Dr. Kenneth Ryan was born on August 26, 1926. He served in the United States Navy during World War II and then attended Northwestern University. In 1952, he graduated magna cum laude from Harvard Medical School. He completed residency training in both internal medicine (Massachusetts General Hospital and Columbia-Presbyterian Hospital) and obstetrics and gynecology (Boston Lying-In Hospital and Free Hospital for Women).
In 1961, Dr. Ryan became Chairman and Arthur H. Bill Professor of Obstetrics and Gynecology at Case Western Reserve University, where he served until 1970. From 1970 to 1972, he was Chairman and Professor of Obstetrics and Gynecology at University of California at San Diego School of Medicine. In 1973, he returned to Harvard as Chairman and the Kate Macy Ladd Professor of Obstetrics, Gynecology, and Reproductive Biology. He retired as Department Chairman in 1993. He served as the President of the Society for Gynecological Investigation and the American Gynecological and Obstetrical Society and was a member of the American Academy of Arts and Sciences and the Institute of Medicine.
Throughout his career, Dr. Ryan demonstrated a strong commitment to basic science research. His main scientific focus was the biology of steroidogenesis. The biochemistry of steroidogenesis plays an important role in the treatment of endocrine dependent cancers such as breast and prostate cancer, and in fertility treatments. Among his most important discoveries were: 1) the identification of the aromatase enzyme system which converts androgens to estrogens, 2) the development of the “two-cell” theory of steroidogenesis, 3) demonstration of metabolism of sex steroids by neuroendocrine tissues, 4) the discovery that 21-hydroxylase is a cytochrome-dependent enzyme, and 5) the demonstration that estradiol and estrone are interconverted. Through his leadership he inspired many obstetrician-gynecologists to pursue basic research careers. He was an author on more than 300 scientific publications.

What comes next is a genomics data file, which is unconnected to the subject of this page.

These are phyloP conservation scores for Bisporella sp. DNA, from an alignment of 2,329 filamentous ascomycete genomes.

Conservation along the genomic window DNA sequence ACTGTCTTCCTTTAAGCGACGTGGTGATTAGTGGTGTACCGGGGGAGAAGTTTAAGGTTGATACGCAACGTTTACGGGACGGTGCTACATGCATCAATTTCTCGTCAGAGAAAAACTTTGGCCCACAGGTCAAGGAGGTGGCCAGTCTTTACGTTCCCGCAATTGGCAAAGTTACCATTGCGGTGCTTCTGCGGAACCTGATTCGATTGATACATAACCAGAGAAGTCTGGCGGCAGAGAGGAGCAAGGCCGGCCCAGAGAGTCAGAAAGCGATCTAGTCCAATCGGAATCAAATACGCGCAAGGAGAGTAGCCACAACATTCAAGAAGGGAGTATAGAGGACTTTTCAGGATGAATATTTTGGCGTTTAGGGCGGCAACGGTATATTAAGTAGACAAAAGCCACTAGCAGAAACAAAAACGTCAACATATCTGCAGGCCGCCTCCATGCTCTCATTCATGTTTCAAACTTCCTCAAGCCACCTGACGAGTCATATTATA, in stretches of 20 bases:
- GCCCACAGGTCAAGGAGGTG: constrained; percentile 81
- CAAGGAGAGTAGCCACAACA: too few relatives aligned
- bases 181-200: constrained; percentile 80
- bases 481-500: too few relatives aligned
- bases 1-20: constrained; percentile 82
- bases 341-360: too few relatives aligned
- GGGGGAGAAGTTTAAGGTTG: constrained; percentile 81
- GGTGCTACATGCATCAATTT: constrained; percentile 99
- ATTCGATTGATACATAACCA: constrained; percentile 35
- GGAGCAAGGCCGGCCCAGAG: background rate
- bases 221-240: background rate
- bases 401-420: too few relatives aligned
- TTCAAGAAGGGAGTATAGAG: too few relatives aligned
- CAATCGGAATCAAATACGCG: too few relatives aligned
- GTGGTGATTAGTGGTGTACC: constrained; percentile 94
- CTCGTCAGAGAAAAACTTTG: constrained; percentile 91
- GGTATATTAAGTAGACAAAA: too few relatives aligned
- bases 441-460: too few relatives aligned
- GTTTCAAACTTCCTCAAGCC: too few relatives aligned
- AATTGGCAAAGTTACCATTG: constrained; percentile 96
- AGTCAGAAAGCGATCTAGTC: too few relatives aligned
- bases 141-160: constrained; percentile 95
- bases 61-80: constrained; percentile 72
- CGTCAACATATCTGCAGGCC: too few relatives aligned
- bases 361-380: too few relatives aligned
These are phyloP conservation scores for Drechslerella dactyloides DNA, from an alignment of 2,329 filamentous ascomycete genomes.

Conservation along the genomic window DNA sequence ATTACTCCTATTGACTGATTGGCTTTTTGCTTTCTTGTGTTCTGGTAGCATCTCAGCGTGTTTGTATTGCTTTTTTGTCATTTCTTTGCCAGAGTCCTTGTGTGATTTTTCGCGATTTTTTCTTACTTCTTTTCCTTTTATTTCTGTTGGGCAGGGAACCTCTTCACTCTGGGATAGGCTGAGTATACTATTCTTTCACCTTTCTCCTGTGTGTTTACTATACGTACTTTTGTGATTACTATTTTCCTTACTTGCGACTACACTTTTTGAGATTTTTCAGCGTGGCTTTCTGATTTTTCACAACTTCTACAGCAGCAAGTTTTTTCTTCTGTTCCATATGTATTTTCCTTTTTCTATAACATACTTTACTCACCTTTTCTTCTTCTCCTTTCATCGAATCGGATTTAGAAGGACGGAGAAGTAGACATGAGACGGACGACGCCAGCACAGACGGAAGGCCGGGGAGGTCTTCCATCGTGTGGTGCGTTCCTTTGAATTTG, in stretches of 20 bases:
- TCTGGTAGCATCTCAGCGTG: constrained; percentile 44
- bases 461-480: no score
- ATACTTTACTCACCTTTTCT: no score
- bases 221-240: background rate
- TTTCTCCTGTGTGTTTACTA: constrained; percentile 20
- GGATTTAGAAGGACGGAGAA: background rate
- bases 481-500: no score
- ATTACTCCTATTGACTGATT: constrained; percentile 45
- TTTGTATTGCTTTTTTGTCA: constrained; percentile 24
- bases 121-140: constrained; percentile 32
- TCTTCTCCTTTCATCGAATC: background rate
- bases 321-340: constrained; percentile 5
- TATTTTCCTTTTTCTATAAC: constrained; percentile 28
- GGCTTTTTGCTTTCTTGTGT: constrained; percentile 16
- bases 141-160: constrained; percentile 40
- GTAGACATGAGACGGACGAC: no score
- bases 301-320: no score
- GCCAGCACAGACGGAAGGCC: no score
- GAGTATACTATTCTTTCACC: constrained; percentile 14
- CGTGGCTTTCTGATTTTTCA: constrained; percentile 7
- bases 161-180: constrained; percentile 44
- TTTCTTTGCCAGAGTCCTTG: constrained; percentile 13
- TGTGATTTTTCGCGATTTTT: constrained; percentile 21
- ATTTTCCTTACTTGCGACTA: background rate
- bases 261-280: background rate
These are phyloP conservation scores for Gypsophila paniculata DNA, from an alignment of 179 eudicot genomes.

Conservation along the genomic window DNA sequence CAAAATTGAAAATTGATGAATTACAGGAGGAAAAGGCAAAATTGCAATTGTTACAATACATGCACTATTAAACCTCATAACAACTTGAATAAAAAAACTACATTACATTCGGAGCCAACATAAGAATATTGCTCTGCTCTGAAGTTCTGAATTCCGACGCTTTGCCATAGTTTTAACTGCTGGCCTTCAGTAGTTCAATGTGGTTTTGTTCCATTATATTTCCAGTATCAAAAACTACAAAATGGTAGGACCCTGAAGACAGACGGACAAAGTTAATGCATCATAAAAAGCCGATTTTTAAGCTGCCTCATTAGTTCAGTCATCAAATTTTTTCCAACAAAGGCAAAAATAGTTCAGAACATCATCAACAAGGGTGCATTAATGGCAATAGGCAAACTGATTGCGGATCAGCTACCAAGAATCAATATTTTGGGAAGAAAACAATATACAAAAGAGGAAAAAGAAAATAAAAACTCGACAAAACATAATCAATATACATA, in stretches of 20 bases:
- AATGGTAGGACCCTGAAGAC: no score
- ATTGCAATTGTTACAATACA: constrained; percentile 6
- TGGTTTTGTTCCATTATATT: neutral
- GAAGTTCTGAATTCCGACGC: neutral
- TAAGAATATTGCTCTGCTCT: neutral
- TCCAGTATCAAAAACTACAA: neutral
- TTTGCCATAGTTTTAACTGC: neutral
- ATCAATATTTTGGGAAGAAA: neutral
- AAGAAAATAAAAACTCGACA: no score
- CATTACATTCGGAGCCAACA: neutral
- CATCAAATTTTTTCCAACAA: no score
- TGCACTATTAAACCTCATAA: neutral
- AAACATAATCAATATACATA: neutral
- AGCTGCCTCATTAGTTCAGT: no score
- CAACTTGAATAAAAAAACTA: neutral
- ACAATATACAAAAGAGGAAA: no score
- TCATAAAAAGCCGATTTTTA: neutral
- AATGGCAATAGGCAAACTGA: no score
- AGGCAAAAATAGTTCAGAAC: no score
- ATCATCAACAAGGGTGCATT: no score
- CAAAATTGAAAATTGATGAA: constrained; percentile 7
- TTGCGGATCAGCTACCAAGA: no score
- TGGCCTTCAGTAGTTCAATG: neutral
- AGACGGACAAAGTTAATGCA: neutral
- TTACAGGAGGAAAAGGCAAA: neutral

In addition to his leadership in basic research, Dr. Ryan played a seminal role in the development of the field of medical ethics. From 1974 to 1978, he served as the Chairman of the United States Department of Health and Human Services, National Commission for the Protection of Human Subjects of Biomedical and Behavioral Research. A major focus of his efforts was to better understand the ethical principals that should guide researchers when they interact with children, prisoners, adults with handicaps, and individuals incapable of providing informed consent.
In the 1980s, a major focus of Dr. Ryan’s efforts became the application of ethics to issues of reproductive health. He was a forceful advocate of the right of reproductive choices for women. Dr. Ryan served as Chairman of the Ethics Committee of the American College of Obstetricians and Gynecologists (1984-1988), the Chairman of the Department of Health and Human Services Scientific Issues in Human Transplantation Research Panel (1988-1989), and Chairman of the American Fertility Society Ethics Committee (1993-2001). He also served as the Chairman of the Department of Health and Human Services, Commission on Research Integrity.
Dr. Ryan was an inspirational and thoughtful leader who helped shape the structure of modern obstetrics and gynecology. He lived a life of ideas and ideals. His ideas helped to improve the practice of obstetrics and gynecology. His ideals inspired us to have the courage to improve ourselves and the world around us. At the Boston Hospital for Women, and its successor, the Brigham and Women’s Hospital, he built a strong foundation for our success in clinical care, teaching, and research. He was a trusted colleague and a good friend. He will be greatly missed.
In addition to his wife of 53 years, Dr. Ryan leaves a daughter, Alison R. Glassey of Willits, California; two sons, Kenneth J. Ryan, Jr., of Weston, and Christopher E. Ryan of Chicago; and five grandchildren.